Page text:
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Article
March 1965

Stripping of Descemet's Membrane in Cataract Extraction

Author Affiliations

Philadelphia
From the Department of Ophthalmology, Hospital of the University of Pennsylvania, Philadelphia General Hospital, Veterans Administration Hospital and the Children's Hospital of Philadelphia.

Arch Ophthalmol. 1965;73(3):311-314. doi:10.1001/archopht.1965.00970030313003
Abstract

This paper describes three eyes in which Descemet's membrane was inadvertently stripped from the cornea during cataract extraction. In all eyes the mishap passed unnoticed at the time of surgery, and was recognized only days or weeks later when a corneal opacity was noted that simulated the appearance of epithelial downgrowth.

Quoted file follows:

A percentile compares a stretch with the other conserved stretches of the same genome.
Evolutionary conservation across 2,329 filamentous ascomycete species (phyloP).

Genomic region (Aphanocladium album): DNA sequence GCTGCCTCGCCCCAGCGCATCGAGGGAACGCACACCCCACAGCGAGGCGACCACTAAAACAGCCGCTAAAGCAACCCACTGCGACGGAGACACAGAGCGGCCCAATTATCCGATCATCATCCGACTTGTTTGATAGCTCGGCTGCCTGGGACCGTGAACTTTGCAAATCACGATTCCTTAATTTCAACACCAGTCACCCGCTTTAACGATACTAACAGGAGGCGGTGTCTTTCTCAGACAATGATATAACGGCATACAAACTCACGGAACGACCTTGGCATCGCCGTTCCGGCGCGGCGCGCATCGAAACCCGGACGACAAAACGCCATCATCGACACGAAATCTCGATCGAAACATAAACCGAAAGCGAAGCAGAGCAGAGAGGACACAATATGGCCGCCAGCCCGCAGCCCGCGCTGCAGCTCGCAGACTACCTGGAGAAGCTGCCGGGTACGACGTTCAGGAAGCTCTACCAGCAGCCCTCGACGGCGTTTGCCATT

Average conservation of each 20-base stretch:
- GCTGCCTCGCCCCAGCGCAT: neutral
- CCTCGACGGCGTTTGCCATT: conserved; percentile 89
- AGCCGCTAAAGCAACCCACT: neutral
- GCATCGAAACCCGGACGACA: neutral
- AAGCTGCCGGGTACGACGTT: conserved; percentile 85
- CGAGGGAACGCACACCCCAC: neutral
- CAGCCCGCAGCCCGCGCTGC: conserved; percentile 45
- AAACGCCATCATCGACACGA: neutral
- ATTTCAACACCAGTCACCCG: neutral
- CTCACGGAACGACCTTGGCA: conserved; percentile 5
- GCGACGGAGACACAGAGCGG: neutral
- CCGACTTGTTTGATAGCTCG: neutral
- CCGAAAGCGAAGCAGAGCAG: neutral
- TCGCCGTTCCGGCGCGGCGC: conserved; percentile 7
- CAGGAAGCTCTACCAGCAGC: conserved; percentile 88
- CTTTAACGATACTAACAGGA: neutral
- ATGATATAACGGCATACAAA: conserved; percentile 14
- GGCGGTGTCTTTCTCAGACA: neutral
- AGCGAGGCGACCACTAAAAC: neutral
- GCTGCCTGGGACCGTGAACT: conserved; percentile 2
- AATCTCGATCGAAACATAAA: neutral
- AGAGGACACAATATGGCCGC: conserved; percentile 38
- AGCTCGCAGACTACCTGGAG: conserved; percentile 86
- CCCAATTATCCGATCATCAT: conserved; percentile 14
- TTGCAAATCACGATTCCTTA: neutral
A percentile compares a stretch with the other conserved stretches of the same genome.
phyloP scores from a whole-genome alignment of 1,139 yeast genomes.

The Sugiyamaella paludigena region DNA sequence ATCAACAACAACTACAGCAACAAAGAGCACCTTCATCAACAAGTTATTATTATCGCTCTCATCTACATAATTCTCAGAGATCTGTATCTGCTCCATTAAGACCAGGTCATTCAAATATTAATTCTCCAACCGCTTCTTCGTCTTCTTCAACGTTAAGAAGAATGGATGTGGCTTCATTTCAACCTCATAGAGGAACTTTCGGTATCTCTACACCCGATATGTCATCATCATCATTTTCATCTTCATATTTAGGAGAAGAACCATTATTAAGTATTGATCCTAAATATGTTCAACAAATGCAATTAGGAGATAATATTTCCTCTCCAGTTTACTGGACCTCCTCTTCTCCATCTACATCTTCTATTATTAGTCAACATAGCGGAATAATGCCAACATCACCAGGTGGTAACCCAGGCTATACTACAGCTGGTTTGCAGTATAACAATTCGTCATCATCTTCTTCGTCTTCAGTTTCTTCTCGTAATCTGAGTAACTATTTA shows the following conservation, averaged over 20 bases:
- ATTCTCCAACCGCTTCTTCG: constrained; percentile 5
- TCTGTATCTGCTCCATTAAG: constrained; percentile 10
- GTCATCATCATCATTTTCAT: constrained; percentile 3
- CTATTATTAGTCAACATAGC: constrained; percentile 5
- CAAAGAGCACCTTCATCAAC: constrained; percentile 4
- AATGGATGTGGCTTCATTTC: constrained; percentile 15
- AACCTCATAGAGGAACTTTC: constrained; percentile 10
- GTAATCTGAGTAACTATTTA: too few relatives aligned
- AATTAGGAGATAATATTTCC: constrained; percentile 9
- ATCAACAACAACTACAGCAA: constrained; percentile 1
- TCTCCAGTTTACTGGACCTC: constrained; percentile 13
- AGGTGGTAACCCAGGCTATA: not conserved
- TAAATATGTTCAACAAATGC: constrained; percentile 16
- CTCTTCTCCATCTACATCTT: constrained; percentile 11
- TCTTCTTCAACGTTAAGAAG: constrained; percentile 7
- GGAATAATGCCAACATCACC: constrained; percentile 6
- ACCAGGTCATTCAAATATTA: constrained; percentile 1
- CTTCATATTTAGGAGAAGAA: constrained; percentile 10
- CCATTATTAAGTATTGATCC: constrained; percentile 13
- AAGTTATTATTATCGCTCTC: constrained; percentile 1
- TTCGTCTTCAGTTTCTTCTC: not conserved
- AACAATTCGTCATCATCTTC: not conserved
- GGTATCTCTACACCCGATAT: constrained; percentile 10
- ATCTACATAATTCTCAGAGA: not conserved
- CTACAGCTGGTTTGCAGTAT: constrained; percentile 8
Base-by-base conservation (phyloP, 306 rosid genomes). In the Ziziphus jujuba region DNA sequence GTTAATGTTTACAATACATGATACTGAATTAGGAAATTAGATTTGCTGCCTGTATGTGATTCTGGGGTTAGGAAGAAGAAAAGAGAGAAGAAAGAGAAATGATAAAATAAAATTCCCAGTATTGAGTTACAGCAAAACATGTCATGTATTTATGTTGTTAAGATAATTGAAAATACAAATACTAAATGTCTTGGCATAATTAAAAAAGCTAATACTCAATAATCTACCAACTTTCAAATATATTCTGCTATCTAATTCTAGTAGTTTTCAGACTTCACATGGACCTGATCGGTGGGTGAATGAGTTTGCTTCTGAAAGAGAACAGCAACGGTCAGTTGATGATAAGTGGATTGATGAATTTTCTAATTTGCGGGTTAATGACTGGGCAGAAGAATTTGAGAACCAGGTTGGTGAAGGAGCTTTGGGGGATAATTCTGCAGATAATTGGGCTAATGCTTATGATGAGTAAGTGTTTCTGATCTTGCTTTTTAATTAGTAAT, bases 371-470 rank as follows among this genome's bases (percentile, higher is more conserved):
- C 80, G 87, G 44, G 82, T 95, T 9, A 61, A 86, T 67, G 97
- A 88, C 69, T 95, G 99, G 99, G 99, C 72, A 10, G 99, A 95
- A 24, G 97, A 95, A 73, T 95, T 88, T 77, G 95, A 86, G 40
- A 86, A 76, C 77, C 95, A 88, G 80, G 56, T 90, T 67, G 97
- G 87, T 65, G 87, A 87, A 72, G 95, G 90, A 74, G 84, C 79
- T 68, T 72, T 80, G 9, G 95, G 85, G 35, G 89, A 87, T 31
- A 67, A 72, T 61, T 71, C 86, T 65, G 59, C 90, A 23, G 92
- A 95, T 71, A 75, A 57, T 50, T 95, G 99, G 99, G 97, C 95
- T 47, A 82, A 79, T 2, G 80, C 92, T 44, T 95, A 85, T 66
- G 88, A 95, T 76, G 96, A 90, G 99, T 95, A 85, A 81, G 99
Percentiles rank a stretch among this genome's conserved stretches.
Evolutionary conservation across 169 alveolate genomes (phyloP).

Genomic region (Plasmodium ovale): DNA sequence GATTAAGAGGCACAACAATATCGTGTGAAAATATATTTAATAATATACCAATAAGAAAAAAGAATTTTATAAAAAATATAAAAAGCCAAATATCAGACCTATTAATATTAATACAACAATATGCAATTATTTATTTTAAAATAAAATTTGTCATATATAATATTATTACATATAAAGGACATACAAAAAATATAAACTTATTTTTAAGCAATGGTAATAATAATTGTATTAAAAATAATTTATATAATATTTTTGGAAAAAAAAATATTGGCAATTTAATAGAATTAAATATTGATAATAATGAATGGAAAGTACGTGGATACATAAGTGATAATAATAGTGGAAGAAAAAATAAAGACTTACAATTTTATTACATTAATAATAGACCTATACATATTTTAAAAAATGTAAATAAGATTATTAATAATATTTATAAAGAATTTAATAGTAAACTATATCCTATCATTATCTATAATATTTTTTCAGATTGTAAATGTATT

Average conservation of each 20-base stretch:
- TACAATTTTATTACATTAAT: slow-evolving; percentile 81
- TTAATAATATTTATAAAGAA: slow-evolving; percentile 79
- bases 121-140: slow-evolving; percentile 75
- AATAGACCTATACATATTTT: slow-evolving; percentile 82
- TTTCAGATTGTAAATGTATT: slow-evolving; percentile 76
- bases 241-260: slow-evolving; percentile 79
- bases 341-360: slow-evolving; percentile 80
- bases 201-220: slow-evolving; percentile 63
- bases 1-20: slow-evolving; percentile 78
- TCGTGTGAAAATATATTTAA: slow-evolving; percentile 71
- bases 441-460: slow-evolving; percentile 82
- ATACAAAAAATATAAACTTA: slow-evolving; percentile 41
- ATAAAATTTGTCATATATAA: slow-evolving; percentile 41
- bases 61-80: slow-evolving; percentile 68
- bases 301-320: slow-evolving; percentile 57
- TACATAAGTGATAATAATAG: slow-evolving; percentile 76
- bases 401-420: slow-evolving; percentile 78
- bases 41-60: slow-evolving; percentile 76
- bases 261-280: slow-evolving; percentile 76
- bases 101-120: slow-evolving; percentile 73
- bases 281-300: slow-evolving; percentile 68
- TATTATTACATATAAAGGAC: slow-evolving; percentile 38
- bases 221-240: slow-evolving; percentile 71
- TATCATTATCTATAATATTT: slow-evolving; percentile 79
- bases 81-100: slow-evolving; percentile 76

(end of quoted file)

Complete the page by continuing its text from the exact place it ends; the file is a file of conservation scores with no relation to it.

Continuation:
Stripping of Descemet's membrane to a lesser degree is not rare. Strips of Descemet's membrane, which appear as curly tags of transparent tissue, can often be seen along the inner aspect of corneal incisions or perforations of any type. More extensive separation of Descemet's membrane frequently occurs with cyclodialysis. The author has seen several patients with permanent localized corneal edema and small epithelial blebs overlying areas where Descemet's membrane had been stripped by a cyclodialysis spatula during cyclodialysis. The edema can progress to painful bullous keratopathy with discomfort and loss of vision. Separation of Descemet's membrane from the cornea

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